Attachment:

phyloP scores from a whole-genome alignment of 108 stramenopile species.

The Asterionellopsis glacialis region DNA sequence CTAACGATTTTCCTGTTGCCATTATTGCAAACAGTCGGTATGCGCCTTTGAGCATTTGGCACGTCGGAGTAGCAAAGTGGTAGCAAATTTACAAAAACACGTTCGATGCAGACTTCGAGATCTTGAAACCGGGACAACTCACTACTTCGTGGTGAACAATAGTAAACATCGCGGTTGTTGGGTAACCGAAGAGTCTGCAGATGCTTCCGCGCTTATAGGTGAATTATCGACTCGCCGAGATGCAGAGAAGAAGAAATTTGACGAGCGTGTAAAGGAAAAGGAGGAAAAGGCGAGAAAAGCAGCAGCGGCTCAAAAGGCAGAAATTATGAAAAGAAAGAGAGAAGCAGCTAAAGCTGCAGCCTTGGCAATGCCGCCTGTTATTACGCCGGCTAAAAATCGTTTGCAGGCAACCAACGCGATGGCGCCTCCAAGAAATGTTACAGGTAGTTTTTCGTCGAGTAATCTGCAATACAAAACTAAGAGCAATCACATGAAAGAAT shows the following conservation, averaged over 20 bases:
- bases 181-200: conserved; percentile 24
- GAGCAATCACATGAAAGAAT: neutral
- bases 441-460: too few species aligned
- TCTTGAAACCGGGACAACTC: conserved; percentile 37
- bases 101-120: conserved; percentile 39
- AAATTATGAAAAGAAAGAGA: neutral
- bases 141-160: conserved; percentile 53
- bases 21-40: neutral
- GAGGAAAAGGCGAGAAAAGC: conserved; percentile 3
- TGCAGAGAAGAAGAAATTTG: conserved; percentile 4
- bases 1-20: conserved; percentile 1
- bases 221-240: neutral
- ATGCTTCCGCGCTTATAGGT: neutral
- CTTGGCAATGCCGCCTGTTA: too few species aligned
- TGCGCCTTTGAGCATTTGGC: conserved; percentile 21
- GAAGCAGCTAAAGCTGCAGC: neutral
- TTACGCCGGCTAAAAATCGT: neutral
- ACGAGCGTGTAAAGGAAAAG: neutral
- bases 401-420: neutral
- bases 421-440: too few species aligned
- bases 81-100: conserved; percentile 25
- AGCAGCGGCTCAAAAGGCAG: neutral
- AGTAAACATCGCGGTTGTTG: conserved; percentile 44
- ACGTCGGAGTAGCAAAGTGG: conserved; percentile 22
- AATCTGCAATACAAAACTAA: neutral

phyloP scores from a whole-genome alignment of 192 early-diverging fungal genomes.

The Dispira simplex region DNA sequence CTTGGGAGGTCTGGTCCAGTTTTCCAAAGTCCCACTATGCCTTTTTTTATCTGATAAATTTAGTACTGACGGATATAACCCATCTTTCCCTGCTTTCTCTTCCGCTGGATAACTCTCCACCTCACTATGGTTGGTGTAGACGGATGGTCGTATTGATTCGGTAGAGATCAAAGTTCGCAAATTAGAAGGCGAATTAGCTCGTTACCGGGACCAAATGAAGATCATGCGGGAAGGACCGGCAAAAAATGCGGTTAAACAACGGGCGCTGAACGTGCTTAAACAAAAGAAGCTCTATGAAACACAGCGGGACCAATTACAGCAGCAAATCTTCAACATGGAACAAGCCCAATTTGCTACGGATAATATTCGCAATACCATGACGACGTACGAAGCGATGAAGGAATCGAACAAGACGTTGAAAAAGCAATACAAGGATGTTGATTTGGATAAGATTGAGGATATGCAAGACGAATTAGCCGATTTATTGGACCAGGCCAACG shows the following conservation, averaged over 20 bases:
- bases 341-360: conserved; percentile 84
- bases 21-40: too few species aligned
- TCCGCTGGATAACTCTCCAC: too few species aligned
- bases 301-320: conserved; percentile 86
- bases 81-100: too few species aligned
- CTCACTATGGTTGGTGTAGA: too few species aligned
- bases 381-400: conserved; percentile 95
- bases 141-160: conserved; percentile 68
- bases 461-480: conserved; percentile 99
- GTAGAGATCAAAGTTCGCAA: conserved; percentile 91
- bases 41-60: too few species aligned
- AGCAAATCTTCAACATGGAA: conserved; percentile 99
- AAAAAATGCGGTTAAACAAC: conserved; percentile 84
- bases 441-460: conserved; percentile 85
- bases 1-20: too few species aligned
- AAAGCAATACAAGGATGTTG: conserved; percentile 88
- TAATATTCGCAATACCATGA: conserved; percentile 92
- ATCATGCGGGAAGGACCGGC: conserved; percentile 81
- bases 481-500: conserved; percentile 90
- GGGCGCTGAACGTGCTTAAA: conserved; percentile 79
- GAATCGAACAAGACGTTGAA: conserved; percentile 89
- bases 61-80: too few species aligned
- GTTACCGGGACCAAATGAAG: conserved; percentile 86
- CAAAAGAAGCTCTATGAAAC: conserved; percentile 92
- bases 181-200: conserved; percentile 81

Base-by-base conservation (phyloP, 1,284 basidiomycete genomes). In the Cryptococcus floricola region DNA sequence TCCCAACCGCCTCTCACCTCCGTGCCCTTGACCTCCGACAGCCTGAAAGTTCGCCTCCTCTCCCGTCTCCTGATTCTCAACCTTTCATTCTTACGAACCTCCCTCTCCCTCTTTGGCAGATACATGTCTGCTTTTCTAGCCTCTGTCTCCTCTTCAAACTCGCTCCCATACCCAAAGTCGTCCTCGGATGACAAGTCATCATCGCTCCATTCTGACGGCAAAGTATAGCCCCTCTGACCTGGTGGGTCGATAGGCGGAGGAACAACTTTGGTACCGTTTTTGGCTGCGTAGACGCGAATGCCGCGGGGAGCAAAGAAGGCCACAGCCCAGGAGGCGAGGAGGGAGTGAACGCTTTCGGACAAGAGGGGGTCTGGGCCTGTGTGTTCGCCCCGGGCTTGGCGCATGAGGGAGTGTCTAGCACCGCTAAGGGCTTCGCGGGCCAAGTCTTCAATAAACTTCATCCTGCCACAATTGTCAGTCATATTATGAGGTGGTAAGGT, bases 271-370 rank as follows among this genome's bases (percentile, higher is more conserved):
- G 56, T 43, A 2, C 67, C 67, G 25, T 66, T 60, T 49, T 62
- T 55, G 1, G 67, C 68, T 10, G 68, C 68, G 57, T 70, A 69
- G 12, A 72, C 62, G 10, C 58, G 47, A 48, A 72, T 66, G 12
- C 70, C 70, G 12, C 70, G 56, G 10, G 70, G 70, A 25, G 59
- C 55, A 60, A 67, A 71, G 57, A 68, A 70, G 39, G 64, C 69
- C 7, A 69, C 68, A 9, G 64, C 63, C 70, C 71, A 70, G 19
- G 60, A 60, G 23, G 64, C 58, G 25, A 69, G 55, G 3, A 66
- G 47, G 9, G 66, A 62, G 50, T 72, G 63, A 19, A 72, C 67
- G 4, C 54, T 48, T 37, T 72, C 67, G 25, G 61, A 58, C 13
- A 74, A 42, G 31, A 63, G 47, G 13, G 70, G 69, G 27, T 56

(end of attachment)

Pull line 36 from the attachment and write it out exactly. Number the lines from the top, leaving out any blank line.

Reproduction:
- bases 381-400: conserved; percentile 95